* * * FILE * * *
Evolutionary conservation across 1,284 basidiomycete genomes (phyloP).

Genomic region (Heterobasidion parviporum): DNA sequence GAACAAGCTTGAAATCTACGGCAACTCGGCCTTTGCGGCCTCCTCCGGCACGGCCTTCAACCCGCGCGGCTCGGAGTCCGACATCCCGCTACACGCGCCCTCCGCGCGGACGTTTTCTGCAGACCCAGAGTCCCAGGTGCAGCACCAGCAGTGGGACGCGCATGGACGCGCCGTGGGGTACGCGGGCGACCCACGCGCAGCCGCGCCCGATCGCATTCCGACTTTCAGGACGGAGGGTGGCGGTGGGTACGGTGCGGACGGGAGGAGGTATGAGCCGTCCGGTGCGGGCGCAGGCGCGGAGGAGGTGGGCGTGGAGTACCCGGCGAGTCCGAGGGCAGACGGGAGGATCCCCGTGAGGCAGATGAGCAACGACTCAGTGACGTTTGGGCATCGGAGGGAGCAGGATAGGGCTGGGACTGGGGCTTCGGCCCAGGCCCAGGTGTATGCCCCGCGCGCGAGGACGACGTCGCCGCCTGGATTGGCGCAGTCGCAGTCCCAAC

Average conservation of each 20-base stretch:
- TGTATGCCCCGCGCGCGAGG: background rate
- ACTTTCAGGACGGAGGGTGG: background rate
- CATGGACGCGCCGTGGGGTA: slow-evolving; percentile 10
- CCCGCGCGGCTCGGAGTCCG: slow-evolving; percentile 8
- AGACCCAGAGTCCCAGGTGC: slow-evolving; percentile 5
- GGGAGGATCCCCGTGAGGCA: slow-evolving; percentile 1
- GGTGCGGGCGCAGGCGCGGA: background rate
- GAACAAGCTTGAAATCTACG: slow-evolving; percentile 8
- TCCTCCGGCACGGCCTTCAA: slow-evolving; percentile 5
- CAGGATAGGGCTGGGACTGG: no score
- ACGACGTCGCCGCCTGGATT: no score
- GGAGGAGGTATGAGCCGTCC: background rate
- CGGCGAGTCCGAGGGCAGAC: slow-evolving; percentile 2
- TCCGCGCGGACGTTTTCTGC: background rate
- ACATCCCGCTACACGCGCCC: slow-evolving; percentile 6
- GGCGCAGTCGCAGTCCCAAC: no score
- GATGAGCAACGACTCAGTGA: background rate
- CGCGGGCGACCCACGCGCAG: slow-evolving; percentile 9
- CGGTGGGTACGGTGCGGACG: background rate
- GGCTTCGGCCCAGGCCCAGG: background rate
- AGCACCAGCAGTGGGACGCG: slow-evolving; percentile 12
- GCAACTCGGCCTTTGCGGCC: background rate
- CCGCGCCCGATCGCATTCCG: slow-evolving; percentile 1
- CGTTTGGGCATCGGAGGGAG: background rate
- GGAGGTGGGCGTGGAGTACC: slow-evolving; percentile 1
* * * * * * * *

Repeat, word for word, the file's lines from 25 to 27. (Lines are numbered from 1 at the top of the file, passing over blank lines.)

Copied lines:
- GCAACTCGGCCTTTGCGGCC: background rate
- CCGCGCCCGATCGCATTCCG: slow-evolving; percentile 1
- CGTTTGGGCATCGGAGGGAG: background rate